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The first rule about run club

This is what death will be like. My heart is pounding, chest constricting, I can barely lift my foot from the ground. The sweat pours from me and my head pounds.
It is Thursday run club.
An hour ago Ibby was rounding us all up, exhorting us to get a move on, and allocating us to vehicles so we could lurch through Freetown’s commuter traffic to Lumley Beach on the west side of town.
Half way there, the traffic solid and the heat stifling we hailed a street trader and we bought packets of drinking water (improbably branded “CLIMAX”) and biscuits (incongruously labelled “made in the UK for Aldi”).
A King’s Sierra Leone Partnership tradition – started by Ibby some years ago – the whole team go beach running after work every Thursday. “The route’s fine” they tell me. “Flat, and you can 5k or 7.5k”.
It started well enough but it’s 28 degrees and my pale body is unprepared.
The route is straightforward but weaving in and out of other runners, stray dogs, unexpected gaps in the pavement, and…

Survivors

The hills of the Freetown peninsula fade behind us into the morning haze. Before us the road snakes through a panoramic landscape of palm trees and villages. As we pass through one village – marked only by an increase in dwellings and people by the side of the road – our driver slows, and shouts a greeting to a passerby. “This is my village,” he says as we pull away.


An hour later we slow and stop at an elderly single lane bridge spanning a wide slow river. Congregating traders gravitate towards the vehicle. “Chips?” says one, 30 plastic bags of fried plantain slices upon a platter balanced on her head.
“Apple, banana?” says another.
“Water?”
“Popcorn?”
We get bananas.
Another hour and we arrive at our destination, a small hospital where we are to meet survivors of ebola. This part of the country was devastated by the virus. I am told of entire families who died and houses that still stand empty. But the staff we meet are inspiring. Doctors who have chosen to work here and are comm…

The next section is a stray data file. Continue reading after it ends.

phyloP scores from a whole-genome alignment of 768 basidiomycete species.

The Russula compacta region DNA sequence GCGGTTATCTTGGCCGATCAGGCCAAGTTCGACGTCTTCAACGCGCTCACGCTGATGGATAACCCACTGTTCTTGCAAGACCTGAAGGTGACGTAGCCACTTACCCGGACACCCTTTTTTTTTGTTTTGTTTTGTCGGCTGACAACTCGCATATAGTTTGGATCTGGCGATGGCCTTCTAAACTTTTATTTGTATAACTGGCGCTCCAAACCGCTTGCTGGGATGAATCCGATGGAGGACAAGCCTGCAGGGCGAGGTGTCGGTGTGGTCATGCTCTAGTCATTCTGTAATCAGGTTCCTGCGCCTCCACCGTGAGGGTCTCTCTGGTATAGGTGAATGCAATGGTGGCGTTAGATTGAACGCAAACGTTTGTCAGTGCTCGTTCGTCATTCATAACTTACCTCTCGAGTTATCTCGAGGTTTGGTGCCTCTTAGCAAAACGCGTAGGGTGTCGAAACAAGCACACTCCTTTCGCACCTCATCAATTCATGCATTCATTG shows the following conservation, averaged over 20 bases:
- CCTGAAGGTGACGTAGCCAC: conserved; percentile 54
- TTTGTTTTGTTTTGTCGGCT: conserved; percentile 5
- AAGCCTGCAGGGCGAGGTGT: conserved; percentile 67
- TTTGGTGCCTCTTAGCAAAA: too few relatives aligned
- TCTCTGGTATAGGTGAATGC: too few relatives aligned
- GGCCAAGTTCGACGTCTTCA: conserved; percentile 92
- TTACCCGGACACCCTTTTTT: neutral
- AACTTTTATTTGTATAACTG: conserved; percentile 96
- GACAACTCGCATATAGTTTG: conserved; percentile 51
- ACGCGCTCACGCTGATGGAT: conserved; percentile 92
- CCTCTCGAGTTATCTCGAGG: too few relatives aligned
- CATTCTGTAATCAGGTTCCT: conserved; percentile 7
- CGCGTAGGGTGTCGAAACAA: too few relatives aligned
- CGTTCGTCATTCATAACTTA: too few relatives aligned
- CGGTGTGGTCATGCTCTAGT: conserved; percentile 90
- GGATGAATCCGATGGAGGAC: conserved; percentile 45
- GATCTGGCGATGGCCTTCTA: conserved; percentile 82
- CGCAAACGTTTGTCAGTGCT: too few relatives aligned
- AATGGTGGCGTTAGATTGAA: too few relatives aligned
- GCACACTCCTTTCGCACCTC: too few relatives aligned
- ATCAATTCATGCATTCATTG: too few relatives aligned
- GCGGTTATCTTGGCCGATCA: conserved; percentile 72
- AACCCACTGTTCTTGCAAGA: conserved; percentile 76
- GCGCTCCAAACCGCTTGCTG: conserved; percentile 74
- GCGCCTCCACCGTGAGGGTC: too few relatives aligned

Commuter

The car is stationary in the busy morning traffic, the queue snaking down the hill in front of us and up the slope beyond. The windows are open, the humid morning breeze carrying upon it the shouts of the street traders, and the never-ending hoots of Freetown’s bikes, tuk-tuks and cars. “Tissue, tissue, tissue!” cries a man carrying a metre-high stack of tissue boxes as he weaves between the queues.
The sky above us is hazy – the sun a dull red disc just rising into a white sky above the city hills. It is harmattan, they tell me: Saharan dust caught on the trade winds and carried high across West African skies from November to March. “You think this is hot? Wait until after harmattan!”


Weaving inbetween the lines of traffic, a fleet of wheelchairs ascends the hill towards us. People affected by polio, I wonder. Several have a weak or wasted arm or leg. Their family push the chairs from car to car and gaze impassively at the occupants.
The car begins moving again and our driver weaves…
The plane comes to a stop and everyone stands. Between the jumble of shoulders, heads and arms reaching for overhead lockers I catch a glimpse through the window – outside, flood lit and stark in the darkness, a building bears the uneven label “Lungi International Airport”.
We all move slowly to the exit, the conversation a babble of Krio, European and Chinese languages. At the plane door, a blast of heat and humidity as the West African night assaults us and my shirt is wet by the time I reach the bus that takes us the fifty metres to the airport building.
I strike up conversation with the person next to me – a European doctor returning from holiday. She was present throughout the ebola epidemic and talks passionately of the country. We walk past an unmanned health screening station – a piece of post-ebola heritage – for a quick passport check. Beyond, behind a dirty glass screen, men shout out offerings of currency exchange. I hand over £100 and in return receive several hundred no…